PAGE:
The reading sessions will be under the direction of ACO Music Director Dennis Russell Davies, Artistic Director Robert Beaser, and guest conductors Dante Anzolini and Paul Hostetter. Anzonlini is Assistant Professor of Music at MIT and has served as Assistant Conductor at ACO, collaborating with many contemporary composers including Tania León and Philip Glass. Hostetter is Music Director of the Lyric Orchestra of New York and Conductor of the New Jersey Youth Symphony. He has premiered over 30 new works with ensembles ranging from The League ISCM to the San Francisco Contemporary Music Players. Composer advisors, James Mobberley, Yehudi Wyner, and Steve Mackey, will serve as mentors throughout the proceedings.
Composer-Participants & Works to be Performed
Mark Applebaum received his Ph.D. in composition from the University of California, San Diego where he studied principally with Brian Ferneyhough. His music has been performed at Darmstadt, ICMC, SEAMUS, and SIGGRAPH. His commissions include the Merce Cunningham Dance Company, American Composers Forum, Zeitgeist, and the Paul Dresher Ensemble; performances by Speculum Musicae, the Arditti String Quartet, and Steven Schick. Applebaum is currently assistant professor of composition at Stanford University. "SKUMFIDUSER!" features a computer-generated tape part as "sparring partner" to the orchestra, making references to "techno music, the (nostalgic) surface noise of vinyl recordings, ambient music, and other 'elite'/'vernacular' collisions."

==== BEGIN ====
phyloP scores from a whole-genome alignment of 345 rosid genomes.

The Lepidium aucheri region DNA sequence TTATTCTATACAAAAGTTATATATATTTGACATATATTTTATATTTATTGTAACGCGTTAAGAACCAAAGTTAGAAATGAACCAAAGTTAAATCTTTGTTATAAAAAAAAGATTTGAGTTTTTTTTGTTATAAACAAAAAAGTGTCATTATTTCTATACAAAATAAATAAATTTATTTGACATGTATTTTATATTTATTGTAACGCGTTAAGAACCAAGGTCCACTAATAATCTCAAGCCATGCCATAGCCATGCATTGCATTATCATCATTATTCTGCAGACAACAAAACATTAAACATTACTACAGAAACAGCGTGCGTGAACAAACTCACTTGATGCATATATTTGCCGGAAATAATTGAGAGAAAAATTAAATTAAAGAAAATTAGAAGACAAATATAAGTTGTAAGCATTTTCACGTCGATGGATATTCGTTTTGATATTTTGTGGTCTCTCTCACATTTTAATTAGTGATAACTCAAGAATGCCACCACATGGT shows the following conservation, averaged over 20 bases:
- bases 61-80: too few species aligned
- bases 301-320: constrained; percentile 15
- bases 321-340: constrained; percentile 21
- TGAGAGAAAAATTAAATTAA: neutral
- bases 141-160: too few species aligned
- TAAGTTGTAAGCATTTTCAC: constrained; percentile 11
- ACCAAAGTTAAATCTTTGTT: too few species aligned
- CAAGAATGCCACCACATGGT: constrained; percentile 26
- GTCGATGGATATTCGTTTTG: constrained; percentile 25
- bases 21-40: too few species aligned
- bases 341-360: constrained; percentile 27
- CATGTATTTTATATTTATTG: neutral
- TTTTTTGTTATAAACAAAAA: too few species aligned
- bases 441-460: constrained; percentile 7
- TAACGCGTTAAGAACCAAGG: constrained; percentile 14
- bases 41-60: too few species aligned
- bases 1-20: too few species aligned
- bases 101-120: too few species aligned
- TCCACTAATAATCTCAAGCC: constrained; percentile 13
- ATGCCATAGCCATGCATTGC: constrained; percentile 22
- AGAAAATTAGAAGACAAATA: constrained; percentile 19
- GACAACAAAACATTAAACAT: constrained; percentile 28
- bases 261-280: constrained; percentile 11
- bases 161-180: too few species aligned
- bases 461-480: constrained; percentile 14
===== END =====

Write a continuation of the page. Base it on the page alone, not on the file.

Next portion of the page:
Mr. Applebaum's work is the first ever selected for the Reading Sessions to incorporate a technology component, and is included as part of ACO's newly launched Orchestra Tech initiative, which seeks to explore the integration digital technology and the symphony orchestra.
Anthony Barrese received his Masters in Composition from New England Conservatory in 1999, where he studied with Robert Ceely. He studies privately in Milan with Roberto Andreoni, where he also served as Music Director of the Orchestra de Camera "Giorgio Strehler." He has won numerous awards including two BMI Student Composer Awards, and is establishing a reputation as a conductor as well as a composer. His piece, "Project Mayhem", is notable for its "color and intensity."